An artist's image of a proposed Hyperloop test track being designed by Hyperloop Transportation Technologies. Credit: Hyperloop Transportation Technologies
Perhaps the most concrete Hyperloop plan is one funded by Musk himself. While he hasn't committed to building a commercial Hyperloop, Musk does plan to build a test track that will be open to companies and students to test projects based on the technology. Musk hasn't revealed the location, but said in a Tweet that it will most likely be in Texas.
Beyond the technology, there are plenty of other hurdles to overcome.
California has been talking about a high-speed rail line between San Francisco and Los Angeles since the mid-nineties, but a single mile of track still hasn't been laid.
The $68 billion estimated price of the system is controversial in a state that likes to think it's environmentally friendly, but in reality is in love with air travel and cars. State and local politics are just as likely to get in the way of the Hyperloop, especially if it's to snake through the wealthy suburbs of Silicon Valley and Los Angeles.
An artist's conceptual rendering of California's High Speed Rail system. Credit: California High Speed Rail
And then there's mother Earth herself. California is one of the most earthquake prone regions in the U.S. and gets many small, localized quakes and occasionally quite large ones. Seismic durability is a hot topic for the proposed high-speed rail link, and the Hyperloop is envisaged to be traveling much faster, so designers will have to come up with a system that can safely bring a pod to a halt in the event of a large earthquake.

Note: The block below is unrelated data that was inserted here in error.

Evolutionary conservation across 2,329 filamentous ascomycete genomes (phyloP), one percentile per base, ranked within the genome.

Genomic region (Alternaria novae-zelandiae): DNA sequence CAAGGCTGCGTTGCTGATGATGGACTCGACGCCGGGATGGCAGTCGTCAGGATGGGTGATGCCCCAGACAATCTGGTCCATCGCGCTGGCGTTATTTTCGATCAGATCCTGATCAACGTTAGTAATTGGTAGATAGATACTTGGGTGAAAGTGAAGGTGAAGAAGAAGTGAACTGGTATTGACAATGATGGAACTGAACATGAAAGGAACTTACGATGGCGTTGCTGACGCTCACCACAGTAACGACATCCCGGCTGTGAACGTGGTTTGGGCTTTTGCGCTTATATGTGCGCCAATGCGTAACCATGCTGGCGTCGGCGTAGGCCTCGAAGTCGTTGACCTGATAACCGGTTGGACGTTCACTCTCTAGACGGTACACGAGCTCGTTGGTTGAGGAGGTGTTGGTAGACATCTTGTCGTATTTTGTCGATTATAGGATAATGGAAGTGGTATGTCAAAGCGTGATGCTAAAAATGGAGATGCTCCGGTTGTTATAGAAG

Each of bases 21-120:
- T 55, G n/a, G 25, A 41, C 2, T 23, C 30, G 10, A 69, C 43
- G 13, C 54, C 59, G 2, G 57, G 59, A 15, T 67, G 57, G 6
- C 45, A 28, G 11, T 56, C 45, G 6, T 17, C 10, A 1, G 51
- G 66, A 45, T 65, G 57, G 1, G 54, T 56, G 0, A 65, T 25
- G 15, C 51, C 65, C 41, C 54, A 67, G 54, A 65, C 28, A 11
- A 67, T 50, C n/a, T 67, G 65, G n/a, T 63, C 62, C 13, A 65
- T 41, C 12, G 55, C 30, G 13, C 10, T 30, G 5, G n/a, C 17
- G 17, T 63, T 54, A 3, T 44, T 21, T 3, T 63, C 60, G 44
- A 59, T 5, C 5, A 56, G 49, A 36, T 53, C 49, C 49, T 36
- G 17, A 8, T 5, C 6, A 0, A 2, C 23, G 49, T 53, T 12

While the Hyperloop represents Silicon Valley's greatest blue-sky thinking, driverless cars are much closer to reality.
The seeds were sown in 2004 when the Defense Advanced Research Projects Agency (DARPA) set a challenge: complete a 150-mile course in central California without a driver.
As a race, it was a failure. The winner completed just over 7 miles. But it helped kick-start numerous development projects. For example, the roof-mounted laser scanner that's become the most recognizable feature of Google's prototype self-driving cars was first developed for the race.
Stanford University's Stanley self-driving car, which won the DARPA Challenge in 2005. Credit: DARPA
Production cars started getting early autonomous features at about the same time. They included the ability to stay in lane or reverse into a parking space, and technology has been progressing since then.
The next big step is expected later this year when Tesla adds an "autopilot" mode to its Model S sedan car. It will initially work on highways, not local streets, and tests appear to be going well.
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